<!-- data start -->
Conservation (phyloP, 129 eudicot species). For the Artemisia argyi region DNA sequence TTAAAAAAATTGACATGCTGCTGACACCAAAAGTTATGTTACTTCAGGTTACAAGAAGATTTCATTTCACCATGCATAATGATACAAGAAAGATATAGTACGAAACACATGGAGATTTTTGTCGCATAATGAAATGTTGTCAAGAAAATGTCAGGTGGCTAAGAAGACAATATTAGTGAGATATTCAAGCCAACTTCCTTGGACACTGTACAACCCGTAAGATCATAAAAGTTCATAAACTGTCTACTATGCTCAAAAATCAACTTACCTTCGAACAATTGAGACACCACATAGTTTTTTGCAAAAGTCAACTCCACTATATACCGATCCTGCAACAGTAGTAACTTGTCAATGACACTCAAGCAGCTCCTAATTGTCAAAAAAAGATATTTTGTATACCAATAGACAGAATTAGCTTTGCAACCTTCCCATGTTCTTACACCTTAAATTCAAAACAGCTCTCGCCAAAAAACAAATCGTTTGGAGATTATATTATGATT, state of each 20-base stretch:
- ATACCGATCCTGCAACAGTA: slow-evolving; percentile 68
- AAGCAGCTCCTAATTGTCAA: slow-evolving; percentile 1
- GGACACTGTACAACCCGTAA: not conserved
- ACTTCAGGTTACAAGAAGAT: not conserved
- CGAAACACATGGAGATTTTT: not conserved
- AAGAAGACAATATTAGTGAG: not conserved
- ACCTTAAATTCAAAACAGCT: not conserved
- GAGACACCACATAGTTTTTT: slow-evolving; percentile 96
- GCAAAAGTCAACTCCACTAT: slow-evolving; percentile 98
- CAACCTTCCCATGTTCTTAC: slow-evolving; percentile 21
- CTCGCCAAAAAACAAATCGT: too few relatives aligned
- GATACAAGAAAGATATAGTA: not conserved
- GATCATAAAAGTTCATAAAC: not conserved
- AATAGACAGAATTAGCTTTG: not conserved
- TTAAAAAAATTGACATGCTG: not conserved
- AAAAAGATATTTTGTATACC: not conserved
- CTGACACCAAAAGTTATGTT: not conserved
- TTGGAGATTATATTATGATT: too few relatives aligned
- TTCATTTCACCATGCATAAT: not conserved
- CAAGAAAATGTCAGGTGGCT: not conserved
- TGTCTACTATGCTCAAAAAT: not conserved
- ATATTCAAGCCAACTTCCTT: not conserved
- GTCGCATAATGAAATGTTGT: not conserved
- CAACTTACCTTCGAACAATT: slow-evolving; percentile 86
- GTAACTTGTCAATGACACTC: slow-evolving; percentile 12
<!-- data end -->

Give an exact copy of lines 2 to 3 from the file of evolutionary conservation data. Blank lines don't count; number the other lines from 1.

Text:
- ATACCGATCCTGCAACAGTA: slow-evolving; percentile 68
- AAGCAGCTCCTAATTGTCAA: slow-evolving; percentile 1